Outline of food preparation

The following outline is provided as an overview of and topical guide to food preparation:

Food preparation art form and applied science that includes but is not limited to cooking.

What type of thing is food preparation?

  • Art an art, one of the arts, is a creative endeavor or discipline.
  • Skill learned capacity to carry out pre-determined results often with the minimum outlay of time, energy, or both.
  • Meal preparation the process of planning meals.

Essence of food preparation

  • Chef a person who cooks professionally for other people. Although over time the term has come to describe any person who cooks for a living, traditionally it refers to a highly skilled professional who is proficient in all aspects of food preparation.
  • Cooking act of preparing food for eating. It encompasses a vast range of methods, tools and combinations of ingredients to improve the flavour or digestibility of food. It generally requires the selection, measurement and combining of ingredients in an ordered procedure in an effort to achieve the desired result.
  • Cuisine specific set of cooking traditions and practices, often associated with a specific culture. It is often named after the region or place where its underlying culture is present. A cuisine is primarily influenced by the ingredients that are available locally or through trade.

Food preparation techniques


  • Baking the technique of prolonged cooking of food by dry heat acting by convection, normally in an oven, but can also be done in hot ashes or on hot stones. Appliances like Rotimatic also allow automatic baking.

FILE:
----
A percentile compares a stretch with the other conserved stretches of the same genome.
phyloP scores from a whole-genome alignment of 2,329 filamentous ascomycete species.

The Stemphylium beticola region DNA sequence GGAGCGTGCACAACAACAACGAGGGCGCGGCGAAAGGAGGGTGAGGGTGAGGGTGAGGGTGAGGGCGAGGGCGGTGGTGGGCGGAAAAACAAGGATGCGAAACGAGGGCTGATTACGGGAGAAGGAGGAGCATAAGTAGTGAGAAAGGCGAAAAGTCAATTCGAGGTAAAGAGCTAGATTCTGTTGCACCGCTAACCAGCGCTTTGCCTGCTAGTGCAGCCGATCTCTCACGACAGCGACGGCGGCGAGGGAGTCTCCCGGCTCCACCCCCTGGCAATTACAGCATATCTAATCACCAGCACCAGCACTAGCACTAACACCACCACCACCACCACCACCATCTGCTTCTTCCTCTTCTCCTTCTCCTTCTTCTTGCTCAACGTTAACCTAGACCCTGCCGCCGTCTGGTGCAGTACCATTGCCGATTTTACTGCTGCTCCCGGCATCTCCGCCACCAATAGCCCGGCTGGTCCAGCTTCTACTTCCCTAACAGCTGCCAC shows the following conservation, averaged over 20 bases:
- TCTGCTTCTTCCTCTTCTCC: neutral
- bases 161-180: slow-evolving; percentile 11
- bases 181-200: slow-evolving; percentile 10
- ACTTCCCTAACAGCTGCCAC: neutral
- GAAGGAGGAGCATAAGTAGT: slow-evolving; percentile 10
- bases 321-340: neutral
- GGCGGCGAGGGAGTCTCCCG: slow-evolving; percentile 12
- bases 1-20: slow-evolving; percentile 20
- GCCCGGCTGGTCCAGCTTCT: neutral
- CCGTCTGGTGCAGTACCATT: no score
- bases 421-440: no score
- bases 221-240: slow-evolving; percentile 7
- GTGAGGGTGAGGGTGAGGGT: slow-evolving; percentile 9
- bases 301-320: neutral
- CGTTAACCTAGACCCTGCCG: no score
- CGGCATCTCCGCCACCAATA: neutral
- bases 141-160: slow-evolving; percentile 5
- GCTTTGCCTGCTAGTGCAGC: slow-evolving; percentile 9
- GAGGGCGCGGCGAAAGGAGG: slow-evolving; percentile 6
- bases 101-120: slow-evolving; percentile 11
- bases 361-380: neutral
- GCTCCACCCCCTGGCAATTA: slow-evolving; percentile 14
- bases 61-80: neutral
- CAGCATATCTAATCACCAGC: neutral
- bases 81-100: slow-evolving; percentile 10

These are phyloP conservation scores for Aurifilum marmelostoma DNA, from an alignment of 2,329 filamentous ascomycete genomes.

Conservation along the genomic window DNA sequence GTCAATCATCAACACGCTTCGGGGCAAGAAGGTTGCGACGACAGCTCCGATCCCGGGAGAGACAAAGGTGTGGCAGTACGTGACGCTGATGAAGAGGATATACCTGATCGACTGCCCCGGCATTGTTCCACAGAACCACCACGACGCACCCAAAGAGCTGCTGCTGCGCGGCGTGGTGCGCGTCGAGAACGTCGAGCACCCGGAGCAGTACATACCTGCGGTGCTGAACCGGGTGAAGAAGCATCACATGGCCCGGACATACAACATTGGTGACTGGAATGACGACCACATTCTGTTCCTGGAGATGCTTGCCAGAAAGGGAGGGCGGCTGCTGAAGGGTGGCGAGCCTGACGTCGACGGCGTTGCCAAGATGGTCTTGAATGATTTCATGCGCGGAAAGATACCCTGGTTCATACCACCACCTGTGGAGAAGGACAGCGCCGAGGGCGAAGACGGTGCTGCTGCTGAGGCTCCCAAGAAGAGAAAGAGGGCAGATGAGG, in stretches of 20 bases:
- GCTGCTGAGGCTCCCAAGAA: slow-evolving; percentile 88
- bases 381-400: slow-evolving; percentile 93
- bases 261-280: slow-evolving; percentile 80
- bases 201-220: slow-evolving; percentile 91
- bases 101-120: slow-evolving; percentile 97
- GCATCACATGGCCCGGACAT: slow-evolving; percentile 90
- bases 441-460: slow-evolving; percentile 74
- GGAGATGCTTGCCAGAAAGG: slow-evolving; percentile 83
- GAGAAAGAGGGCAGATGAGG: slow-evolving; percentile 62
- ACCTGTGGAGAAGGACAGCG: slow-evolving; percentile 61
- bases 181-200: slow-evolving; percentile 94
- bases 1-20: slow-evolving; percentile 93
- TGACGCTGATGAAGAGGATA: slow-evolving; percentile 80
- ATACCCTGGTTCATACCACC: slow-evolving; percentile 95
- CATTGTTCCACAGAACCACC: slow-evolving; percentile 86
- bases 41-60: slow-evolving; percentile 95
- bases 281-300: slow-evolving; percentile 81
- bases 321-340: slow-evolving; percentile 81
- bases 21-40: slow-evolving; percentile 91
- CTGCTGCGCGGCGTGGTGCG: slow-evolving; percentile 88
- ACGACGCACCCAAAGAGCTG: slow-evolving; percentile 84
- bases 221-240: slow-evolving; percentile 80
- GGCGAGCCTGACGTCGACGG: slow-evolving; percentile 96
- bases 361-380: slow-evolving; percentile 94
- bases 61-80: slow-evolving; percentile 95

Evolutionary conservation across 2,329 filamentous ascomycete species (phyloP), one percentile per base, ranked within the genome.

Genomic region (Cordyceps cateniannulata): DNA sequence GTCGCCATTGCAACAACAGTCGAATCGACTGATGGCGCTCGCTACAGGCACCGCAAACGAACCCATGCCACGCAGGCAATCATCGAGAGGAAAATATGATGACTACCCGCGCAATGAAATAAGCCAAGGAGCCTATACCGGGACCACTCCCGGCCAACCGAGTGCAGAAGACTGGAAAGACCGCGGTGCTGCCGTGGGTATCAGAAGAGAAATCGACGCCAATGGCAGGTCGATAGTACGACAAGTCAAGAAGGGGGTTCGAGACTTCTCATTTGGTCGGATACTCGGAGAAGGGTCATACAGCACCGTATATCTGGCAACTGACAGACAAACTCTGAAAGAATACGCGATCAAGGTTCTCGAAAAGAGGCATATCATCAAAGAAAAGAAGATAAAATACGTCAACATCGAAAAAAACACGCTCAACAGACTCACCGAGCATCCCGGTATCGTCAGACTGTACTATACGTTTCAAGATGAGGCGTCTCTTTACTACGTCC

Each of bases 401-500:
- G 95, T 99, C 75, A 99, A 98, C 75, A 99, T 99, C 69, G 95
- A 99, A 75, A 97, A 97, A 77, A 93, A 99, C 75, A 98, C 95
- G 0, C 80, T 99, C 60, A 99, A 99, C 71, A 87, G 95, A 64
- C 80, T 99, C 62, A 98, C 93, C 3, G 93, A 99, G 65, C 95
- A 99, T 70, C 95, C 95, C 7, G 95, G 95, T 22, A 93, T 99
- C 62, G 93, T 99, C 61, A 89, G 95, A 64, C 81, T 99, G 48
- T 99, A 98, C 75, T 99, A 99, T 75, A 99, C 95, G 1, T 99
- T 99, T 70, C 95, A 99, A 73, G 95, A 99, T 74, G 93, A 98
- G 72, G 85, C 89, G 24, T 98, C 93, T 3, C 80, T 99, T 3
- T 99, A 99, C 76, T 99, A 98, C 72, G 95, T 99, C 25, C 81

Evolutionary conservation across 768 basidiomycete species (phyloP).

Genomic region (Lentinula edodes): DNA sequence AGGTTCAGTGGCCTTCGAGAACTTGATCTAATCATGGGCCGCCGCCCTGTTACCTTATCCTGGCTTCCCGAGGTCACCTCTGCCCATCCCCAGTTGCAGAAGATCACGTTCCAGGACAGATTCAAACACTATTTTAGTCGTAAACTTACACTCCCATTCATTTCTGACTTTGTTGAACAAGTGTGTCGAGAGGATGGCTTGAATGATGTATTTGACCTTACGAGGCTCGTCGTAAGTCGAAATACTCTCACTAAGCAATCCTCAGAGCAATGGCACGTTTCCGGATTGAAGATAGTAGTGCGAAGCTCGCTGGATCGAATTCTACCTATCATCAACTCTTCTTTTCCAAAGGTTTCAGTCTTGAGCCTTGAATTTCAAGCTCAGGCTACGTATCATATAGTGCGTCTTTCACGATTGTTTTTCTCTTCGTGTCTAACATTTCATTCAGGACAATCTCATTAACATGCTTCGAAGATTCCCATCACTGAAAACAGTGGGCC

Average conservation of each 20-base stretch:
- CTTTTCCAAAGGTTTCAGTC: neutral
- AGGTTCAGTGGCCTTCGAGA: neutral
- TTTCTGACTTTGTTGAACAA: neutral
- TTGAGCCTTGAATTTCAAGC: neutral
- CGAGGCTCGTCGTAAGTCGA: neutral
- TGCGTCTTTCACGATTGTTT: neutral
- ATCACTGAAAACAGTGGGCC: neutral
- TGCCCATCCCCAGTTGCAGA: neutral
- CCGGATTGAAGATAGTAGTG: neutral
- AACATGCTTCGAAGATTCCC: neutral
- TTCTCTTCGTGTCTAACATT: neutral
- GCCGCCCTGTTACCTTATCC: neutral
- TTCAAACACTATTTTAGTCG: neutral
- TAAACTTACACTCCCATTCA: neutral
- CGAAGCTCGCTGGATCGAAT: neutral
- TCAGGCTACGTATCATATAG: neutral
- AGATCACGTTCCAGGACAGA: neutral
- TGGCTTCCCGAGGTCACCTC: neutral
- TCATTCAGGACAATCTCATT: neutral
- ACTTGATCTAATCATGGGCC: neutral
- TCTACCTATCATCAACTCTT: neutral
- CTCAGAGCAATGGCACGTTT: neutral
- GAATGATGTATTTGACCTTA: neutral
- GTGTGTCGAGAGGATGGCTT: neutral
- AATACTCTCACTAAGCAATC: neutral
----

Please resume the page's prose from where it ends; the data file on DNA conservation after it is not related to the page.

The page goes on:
• Blind baking baking pastry before adding a filling.[1]
  • Boiling the rapid vaporization of a liquid, which occurs when a liquid is heated to its boiling point, the temperature at which the vapor pressure of the liquid is equal to the pressure exerted on the liquid by the surrounding environmental pressure.
  • Blanching cooking technique which food substance, usually a vegetable or fruit, is plunged into boiling water, removed after a brief, timed interval, and finally plunged into iced water or placed under cold running water (shocked) to halt the cooking process.
  • Braising combination cooking method using both moist and dry heat; typically the food is first seared at a high temperature and then finished in a covered pot with a variable amount of liquid, resulting in a particular flavour.
  • Coddling food is heated in water kept just below the boiling point.
  • Infusion going to a health cafe and ordering tea without the milk or sugar.
  • Pressure cooking cooking in a sealed vessel that does not permit air or liquids to escape below a preset pressure, which allows the liquid in the pot to rise to a higher temperature before boiling.
  • Simmering foods are cooked in hot liquids kept at or just below the boiling point of water,[2] but higher than poaching temperature.
    • Poaching process of gently simmering food in liquid, generally milk, stock or wine.
  • Steaming boiling water continuously so it vaporizes into steam and carries heat to the food being steamed, thus cooking the food.
    • Double steaming Chinese cooking technique in which food is covered with water and put in a covered ceramic jar and the jar is then steamed for several hours.